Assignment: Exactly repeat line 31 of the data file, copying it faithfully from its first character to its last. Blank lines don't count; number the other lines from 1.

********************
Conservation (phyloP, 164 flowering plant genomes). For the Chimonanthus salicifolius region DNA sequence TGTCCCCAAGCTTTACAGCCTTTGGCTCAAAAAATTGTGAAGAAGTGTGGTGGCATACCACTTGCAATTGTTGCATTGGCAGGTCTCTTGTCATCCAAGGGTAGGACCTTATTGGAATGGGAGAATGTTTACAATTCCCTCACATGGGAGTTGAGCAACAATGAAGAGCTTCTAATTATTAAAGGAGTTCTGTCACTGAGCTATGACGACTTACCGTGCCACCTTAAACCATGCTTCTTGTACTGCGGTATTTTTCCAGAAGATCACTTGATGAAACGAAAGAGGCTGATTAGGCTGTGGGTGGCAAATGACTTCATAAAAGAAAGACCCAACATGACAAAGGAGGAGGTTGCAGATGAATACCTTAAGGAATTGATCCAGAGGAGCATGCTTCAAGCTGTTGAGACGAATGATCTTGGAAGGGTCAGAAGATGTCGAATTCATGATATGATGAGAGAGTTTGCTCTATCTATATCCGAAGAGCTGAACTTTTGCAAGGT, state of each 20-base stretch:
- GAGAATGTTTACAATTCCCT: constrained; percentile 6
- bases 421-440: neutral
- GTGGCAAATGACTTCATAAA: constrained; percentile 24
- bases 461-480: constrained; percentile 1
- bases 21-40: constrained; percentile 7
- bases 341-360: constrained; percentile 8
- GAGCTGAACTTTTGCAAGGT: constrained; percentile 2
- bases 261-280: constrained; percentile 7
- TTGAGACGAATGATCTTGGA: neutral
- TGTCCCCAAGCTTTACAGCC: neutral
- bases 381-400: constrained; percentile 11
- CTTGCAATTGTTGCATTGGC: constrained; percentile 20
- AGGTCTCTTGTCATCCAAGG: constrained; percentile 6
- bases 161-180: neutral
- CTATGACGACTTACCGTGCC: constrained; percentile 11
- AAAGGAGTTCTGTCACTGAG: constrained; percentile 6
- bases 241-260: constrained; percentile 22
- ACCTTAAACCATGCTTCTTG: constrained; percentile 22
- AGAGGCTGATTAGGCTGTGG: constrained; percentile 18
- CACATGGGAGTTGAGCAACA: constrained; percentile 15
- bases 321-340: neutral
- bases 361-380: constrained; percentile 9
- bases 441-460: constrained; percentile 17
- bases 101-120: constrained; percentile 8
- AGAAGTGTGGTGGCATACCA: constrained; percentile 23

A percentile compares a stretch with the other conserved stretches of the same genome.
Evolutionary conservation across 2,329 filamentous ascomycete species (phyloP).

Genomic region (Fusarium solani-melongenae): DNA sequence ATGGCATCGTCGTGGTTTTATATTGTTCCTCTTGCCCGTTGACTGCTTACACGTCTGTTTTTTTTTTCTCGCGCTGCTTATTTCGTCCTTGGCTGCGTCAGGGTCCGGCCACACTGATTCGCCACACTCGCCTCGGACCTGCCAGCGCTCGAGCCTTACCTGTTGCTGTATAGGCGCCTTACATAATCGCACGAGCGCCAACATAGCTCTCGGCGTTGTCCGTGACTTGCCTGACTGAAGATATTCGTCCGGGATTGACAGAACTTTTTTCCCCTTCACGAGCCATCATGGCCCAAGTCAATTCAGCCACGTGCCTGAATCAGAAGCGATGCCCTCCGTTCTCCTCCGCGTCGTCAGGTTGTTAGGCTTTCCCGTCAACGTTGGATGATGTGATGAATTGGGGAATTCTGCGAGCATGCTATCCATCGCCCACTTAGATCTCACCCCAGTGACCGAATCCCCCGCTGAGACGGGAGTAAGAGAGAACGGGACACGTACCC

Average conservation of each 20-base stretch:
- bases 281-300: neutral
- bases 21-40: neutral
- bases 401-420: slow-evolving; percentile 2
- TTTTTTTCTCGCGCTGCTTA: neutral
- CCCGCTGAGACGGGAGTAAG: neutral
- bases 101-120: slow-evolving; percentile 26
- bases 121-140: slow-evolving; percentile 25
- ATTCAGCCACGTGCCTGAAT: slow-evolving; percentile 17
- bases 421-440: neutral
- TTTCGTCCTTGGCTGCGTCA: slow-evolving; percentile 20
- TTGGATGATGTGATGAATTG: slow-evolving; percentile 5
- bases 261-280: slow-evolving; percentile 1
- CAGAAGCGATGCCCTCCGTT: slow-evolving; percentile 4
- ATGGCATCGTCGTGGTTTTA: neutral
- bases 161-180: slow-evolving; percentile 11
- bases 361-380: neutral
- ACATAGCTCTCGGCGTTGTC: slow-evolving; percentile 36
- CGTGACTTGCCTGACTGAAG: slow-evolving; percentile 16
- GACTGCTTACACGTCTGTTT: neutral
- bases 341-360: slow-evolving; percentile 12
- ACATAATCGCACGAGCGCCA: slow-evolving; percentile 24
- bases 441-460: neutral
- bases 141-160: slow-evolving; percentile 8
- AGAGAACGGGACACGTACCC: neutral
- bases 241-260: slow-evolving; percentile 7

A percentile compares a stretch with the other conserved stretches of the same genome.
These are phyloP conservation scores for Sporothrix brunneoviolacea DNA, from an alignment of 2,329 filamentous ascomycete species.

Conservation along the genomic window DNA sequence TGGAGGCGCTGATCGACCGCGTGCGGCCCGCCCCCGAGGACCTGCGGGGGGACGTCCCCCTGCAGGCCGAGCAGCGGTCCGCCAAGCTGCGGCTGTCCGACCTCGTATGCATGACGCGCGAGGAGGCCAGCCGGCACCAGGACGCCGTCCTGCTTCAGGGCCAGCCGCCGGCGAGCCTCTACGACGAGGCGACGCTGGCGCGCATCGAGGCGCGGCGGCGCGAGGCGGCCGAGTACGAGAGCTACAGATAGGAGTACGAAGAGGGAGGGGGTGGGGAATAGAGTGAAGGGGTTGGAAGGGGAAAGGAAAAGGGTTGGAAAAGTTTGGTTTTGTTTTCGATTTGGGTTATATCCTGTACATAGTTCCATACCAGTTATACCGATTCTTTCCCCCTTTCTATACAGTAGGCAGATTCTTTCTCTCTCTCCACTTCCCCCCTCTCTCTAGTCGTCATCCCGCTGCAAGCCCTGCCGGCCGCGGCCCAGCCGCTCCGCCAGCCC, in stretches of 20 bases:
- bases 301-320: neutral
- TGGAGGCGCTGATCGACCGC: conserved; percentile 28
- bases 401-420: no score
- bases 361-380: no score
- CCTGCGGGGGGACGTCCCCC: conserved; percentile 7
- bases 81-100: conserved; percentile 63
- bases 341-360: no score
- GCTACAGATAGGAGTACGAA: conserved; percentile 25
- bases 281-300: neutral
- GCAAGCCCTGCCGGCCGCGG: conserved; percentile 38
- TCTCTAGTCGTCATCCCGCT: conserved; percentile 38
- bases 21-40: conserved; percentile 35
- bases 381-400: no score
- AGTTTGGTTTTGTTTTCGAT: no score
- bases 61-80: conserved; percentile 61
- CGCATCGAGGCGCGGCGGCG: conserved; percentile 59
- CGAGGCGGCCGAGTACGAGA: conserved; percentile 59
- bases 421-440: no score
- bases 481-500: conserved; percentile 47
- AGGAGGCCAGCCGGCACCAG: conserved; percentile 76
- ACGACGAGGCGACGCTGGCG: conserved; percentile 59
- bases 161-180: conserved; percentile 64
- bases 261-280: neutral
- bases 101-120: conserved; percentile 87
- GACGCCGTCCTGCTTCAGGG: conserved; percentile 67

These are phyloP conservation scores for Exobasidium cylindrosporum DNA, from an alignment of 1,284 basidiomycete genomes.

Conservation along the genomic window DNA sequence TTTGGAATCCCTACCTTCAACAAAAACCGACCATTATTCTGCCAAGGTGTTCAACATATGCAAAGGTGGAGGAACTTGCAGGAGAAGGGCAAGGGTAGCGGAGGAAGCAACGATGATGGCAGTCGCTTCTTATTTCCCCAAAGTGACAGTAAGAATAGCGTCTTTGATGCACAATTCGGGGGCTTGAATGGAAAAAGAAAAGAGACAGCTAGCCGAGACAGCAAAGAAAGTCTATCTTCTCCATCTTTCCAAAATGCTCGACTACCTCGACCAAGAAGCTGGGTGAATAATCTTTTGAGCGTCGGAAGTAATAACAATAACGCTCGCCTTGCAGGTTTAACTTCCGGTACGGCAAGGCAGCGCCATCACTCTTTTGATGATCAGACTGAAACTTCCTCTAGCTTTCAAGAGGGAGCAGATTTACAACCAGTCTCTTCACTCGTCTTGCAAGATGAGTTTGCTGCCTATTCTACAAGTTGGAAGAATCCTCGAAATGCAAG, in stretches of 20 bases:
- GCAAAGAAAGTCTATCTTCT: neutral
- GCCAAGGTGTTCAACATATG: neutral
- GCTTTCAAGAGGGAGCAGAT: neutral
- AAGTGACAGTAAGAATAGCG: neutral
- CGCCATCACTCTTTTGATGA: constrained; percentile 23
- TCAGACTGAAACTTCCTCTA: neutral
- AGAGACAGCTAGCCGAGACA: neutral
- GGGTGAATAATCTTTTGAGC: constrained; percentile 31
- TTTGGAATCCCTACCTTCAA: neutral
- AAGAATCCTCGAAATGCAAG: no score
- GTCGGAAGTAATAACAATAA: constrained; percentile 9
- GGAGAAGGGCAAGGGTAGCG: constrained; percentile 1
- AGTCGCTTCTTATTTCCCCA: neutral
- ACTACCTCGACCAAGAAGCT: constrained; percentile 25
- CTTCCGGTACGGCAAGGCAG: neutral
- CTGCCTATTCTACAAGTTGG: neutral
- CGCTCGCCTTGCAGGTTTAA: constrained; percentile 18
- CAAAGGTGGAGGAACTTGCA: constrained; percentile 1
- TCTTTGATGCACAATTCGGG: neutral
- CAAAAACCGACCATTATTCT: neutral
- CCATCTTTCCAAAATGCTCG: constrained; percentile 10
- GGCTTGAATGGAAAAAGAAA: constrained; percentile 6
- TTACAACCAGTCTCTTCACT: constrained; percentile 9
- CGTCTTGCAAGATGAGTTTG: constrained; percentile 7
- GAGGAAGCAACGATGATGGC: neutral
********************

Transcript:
- bases 281-300: neutral